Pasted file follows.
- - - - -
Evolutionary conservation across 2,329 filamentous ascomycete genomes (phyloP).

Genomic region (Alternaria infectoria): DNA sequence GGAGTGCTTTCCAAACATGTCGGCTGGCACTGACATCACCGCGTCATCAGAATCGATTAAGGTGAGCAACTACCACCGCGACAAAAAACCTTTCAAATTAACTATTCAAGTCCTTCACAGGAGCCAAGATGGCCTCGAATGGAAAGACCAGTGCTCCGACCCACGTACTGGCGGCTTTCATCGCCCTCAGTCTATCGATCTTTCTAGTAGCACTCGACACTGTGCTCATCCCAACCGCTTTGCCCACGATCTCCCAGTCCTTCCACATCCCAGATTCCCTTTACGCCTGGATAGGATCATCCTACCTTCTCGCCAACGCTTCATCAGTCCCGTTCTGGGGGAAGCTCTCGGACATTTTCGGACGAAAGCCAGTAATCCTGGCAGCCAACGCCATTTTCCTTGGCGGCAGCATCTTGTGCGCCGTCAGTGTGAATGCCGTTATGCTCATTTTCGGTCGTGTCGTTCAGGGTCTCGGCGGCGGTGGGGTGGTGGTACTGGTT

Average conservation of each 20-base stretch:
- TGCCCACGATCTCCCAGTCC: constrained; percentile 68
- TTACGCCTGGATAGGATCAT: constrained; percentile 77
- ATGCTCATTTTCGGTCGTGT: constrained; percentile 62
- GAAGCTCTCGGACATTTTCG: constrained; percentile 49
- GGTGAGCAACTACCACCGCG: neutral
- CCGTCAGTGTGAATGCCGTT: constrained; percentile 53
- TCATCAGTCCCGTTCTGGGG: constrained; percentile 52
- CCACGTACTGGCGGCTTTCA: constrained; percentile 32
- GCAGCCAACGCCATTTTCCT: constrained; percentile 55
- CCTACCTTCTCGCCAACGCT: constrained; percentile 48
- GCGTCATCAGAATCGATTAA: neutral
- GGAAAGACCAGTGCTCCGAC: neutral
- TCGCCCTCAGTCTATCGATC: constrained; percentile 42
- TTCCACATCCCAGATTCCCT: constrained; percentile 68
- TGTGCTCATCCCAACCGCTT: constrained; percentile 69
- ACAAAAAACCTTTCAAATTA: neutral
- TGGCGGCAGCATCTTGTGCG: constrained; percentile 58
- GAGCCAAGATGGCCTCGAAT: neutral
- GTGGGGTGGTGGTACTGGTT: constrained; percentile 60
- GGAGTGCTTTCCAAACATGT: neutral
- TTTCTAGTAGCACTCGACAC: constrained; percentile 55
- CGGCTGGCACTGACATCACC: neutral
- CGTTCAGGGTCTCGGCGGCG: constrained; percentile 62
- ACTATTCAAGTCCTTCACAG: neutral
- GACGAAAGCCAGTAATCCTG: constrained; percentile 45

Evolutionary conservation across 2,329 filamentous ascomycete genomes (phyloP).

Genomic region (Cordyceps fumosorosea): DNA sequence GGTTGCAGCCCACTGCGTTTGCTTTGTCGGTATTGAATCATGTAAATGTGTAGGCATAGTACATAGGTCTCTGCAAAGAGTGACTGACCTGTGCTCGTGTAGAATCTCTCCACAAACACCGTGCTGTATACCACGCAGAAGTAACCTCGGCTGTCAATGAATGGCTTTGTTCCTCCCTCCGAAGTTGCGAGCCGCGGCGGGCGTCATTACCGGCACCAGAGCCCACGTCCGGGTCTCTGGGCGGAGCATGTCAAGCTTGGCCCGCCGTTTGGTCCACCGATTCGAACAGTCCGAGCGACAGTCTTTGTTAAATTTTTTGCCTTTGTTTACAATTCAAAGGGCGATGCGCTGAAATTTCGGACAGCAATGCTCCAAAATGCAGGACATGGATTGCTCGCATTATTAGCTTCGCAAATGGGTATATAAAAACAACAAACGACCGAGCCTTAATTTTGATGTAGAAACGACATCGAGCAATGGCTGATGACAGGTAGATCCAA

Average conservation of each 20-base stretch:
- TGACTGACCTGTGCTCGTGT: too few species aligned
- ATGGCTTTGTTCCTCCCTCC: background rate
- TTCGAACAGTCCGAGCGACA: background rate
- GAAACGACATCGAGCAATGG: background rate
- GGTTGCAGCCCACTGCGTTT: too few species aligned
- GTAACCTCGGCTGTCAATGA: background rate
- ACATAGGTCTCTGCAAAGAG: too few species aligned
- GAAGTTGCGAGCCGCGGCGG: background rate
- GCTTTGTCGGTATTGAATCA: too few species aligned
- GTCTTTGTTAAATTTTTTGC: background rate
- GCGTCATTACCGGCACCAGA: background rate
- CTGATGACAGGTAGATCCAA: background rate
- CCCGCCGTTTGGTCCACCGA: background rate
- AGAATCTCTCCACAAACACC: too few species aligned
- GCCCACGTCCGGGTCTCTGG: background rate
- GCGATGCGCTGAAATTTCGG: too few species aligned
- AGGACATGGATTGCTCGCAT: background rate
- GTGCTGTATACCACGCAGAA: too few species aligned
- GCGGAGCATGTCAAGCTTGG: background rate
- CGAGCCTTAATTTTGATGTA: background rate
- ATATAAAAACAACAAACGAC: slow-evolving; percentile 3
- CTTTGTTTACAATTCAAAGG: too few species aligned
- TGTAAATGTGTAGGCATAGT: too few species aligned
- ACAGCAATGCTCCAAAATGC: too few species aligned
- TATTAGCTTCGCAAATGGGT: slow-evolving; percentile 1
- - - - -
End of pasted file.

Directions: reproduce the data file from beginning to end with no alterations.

Evolutionary conservation across 2,329 filamentous ascomycete genomes (phyloP).

Genomic region (Alternaria infectoria): DNA sequence GGAGTGCTTTCCAAACATGTCGGCTGGCACTGACATCACCGCGTCATCAGAATCGATTAAGGTGAGCAACTACCACCGCGACAAAAAACCTTTCAAATTAACTATTCAAGTCCTTCACAGGAGCCAAGATGGCCTCGAATGGAAAGACCAGTGCTCCGACCCACGTACTGGCGGCTTTCATCGCCCTCAGTCTATCGATCTTTCTAGTAGCACTCGACACTGTGCTCATCCCAACCGCTTTGCCCACGATCTCCCAGTCCTTCCACATCCCAGATTCCCTTTACGCCTGGATAGGATCATCCTACCTTCTCGCCAACGCTTCATCAGTCCCGTTCTGGGGGAAGCTCTCGGACATTTTCGGACGAAAGCCAGTAATCCTGGCAGCCAACGCCATTTTCCTTGGCGGCAGCATCTTGTGCGCCGTCAGTGTGAATGCCGTTATGCTCATTTTCGGTCGTGTCGTTCAGGGTCTCGGCGGCGGTGGGGTGGTGGTACTGGTT

Average conservation of each 20-base stretch:
- TGCCCACGATCTCCCAGTCC: constrained; percentile 68
- TTACGCCTGGATAGGATCAT: constrained; percentile 77
- ATGCTCATTTTCGGTCGTGT: constrained; percentile 62
- GAAGCTCTCGGACATTTTCG: constrained; percentile 49
- GGTGAGCAACTACCACCGCG: neutral
- CCGTCAGTGTGAATGCCGTT: constrained; percentile 53
- TCATCAGTCCCGTTCTGGGG: constrained; percentile 52
- CCACGTACTGGCGGCTTTCA: constrained; percentile 32
- GCAGCCAACGCCATTTTCCT: constrained; percentile 55
- CCTACCTTCTCGCCAACGCT: constrained; percentile 48
- GCGTCATCAGAATCGATTAA: neutral
- GGAAAGACCAGTGCTCCGAC: neutral
- TCGCCCTCAGTCTATCGATC: constrained; percentile 42
- TTCCACATCCCAGATTCCCT: constrained; percentile 68
- TGTGCTCATCCCAACCGCTT: constrained; percentile 69
- ACAAAAAACCTTTCAAATTA: neutral
- TGGCGGCAGCATCTTGTGCG: constrained; percentile 58
- GAGCCAAGATGGCCTCGAAT: neutral
- GTGGGGTGGTGGTACTGGTT: constrained; percentile 60
- GGAGTGCTTTCCAAACATGT: neutral
- TTTCTAGTAGCACTCGACAC: constrained; percentile 55
- CGGCTGGCACTGACATCACC: neutral
- CGTTCAGGGTCTCGGCGGCG: constrained; percentile 62
- ACTATTCAAGTCCTTCACAG: neutral
- GACGAAAGCCAGTAATCCTG: constrained; percentile 45

Evolutionary conservation across 2,329 filamentous ascomycete genomes (phyloP).

Genomic region (Cordyceps fumosorosea): DNA sequence GGTTGCAGCCCACTGCGTTTGCTTTGTCGGTATTGAATCATGTAAATGTGTAGGCATAGTACATAGGTCTCTGCAAAGAGTGACTGACCTGTGCTCGTGTAGAATCTCTCCACAAACACCGTGCTGTATACCACGCAGAAGTAACCTCGGCTGTCAATGAATGGCTTTGTTCCTCCCTCCGAAGTTGCGAGCCGCGGCGGGCGTCATTACCGGCACCAGAGCCCACGTCCGGGTCTCTGGGCGGAGCATGTCAAGCTTGGCCCGCCGTTTGGTCCACCGATTCGAACAGTCCGAGCGACAGTCTTTGTTAAATTTTTTGCCTTTGTTTACAATTCAAAGGGCGATGCGCTGAAATTTCGGACAGCAATGCTCCAAAATGCAGGACATGGATTGCTCGCATTATTAGCTTCGCAAATGGGTATATAAAAACAACAAACGACCGAGCCTTAATTTTGATGTAGAAACGACATCGAGCAATGGCTGATGACAGGTAGATCCAA

Average conservation of each 20-base stretch:
- TGACTGACCTGTGCTCGTGT: too few species aligned
- ATGGCTTTGTTCCTCCCTCC: background rate
- TTCGAACAGTCCGAGCGACA: background rate
- GAAACGACATCGAGCAATGG: background rate
- GGTTGCAGCCCACTGCGTTT: too few species aligned
- GTAACCTCGGCTGTCAATGA: background rate
- ACATAGGTCTCTGCAAAGAG: too few species aligned
- GAAGTTGCGAGCCGCGGCGG: background rate
- GCTTTGTCGGTATTGAATCA: too few species aligned
- GTCTTTGTTAAATTTTTTGC: background rate
- GCGTCATTACCGGCACCAGA: background rate
- CTGATGACAGGTAGATCCAA: background rate
- CCCGCCGTTTGGTCCACCGA: background rate
- AGAATCTCTCCACAAACACC: too few species aligned
- GCCCACGTCCGGGTCTCTGG: background rate
- GCGATGCGCTGAAATTTCGG: too few species aligned
- AGGACATGGATTGCTCGCAT: background rate
- GTGCTGTATACCACGCAGAA: too few species aligned
- GCGGAGCATGTCAAGCTTGG: background rate
- CGAGCCTTAATTTTGATGTA: background rate
- ATATAAAAACAACAAACGAC: slow-evolving; percentile 3
- CTTTGTTTACAATTCAAAGG: too few species aligned
- TGTAAATGTGTAGGCATAGT: too few species aligned
- ACAGCAATGCTCCAAAATGC: too few species aligned
- TATTAGCTTCGCAAATGGGT: slow-evolving; percentile 1